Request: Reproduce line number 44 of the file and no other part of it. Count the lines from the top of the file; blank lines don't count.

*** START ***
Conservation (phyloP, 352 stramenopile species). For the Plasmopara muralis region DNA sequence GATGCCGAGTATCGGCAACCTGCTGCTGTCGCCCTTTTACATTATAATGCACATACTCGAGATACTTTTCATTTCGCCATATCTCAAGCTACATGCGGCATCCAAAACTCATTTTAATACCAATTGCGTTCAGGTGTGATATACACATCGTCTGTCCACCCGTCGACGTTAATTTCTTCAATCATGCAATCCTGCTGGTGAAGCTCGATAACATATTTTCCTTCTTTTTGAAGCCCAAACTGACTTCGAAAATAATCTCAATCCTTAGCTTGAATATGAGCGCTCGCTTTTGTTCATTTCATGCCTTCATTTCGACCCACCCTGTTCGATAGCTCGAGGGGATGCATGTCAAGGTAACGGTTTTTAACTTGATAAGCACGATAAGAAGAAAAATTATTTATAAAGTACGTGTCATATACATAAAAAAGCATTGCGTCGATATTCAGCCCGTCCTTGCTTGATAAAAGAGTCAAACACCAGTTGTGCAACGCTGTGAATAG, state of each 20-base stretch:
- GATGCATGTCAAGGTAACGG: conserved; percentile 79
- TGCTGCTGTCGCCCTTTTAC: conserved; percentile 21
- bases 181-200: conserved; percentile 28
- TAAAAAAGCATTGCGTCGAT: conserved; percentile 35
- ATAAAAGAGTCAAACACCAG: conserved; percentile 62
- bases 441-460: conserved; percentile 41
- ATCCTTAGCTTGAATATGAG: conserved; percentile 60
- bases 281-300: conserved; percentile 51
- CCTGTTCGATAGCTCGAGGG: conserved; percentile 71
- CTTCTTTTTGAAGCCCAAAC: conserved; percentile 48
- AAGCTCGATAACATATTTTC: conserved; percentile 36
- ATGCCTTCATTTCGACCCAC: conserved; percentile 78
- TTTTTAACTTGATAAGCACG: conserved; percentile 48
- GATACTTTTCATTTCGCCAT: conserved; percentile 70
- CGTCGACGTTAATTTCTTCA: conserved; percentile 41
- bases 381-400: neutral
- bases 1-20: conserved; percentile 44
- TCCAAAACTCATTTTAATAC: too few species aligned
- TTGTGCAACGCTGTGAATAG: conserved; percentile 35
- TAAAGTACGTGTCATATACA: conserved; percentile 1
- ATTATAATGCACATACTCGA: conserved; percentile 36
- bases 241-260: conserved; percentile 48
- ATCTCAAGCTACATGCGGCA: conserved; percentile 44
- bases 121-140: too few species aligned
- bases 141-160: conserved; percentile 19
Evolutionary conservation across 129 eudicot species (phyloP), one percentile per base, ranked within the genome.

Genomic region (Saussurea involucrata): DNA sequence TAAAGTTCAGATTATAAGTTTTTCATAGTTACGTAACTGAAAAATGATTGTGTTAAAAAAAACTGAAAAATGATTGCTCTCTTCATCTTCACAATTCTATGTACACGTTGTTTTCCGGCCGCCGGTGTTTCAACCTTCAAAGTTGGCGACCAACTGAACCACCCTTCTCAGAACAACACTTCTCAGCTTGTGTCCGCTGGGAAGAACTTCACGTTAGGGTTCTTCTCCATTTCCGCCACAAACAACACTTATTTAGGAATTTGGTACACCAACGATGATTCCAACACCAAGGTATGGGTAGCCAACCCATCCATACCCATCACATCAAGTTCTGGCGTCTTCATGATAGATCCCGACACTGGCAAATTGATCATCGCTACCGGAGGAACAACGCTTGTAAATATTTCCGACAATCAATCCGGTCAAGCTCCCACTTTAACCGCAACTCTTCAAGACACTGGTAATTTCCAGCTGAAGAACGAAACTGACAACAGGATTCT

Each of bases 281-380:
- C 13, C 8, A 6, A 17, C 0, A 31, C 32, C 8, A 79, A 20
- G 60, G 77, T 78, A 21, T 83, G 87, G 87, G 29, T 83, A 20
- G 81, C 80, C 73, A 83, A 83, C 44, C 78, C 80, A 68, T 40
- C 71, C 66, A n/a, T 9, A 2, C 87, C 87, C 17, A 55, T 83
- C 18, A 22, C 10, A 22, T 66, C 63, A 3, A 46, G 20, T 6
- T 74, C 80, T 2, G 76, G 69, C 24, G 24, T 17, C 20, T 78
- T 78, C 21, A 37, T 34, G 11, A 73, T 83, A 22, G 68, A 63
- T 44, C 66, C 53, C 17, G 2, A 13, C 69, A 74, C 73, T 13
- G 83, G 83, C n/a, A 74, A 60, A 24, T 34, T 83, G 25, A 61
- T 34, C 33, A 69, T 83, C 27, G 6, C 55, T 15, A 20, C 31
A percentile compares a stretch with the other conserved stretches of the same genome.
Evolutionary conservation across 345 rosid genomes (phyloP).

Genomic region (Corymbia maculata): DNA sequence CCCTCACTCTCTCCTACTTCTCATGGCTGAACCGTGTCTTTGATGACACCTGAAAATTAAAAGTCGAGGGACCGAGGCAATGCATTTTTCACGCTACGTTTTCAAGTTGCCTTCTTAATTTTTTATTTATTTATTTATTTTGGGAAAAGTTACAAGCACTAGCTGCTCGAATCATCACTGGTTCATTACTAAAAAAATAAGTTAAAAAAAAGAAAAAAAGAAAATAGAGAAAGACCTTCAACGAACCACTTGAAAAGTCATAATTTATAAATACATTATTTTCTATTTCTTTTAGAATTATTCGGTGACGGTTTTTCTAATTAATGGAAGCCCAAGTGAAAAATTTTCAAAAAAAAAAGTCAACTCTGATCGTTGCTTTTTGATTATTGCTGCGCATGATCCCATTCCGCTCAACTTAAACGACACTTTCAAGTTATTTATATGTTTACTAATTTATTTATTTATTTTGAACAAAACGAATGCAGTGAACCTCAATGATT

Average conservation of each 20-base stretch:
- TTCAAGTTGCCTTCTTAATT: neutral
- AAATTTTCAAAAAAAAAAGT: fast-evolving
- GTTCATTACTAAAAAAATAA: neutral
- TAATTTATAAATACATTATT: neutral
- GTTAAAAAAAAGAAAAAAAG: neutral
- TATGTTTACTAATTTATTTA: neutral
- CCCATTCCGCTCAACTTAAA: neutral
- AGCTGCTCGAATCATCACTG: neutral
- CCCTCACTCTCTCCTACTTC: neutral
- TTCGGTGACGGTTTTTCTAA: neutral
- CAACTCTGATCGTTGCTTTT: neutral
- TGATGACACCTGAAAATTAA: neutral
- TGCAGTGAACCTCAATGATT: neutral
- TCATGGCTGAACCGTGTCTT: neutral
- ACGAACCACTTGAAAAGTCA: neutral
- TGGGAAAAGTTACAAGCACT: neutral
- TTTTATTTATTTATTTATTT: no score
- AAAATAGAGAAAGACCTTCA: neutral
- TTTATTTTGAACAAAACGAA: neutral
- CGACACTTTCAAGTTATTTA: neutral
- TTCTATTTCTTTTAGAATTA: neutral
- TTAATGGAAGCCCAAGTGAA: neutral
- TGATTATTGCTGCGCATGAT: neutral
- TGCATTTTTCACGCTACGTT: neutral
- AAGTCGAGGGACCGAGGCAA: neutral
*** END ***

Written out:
- TTCAAGTTGCCTTCTTAATT: neutral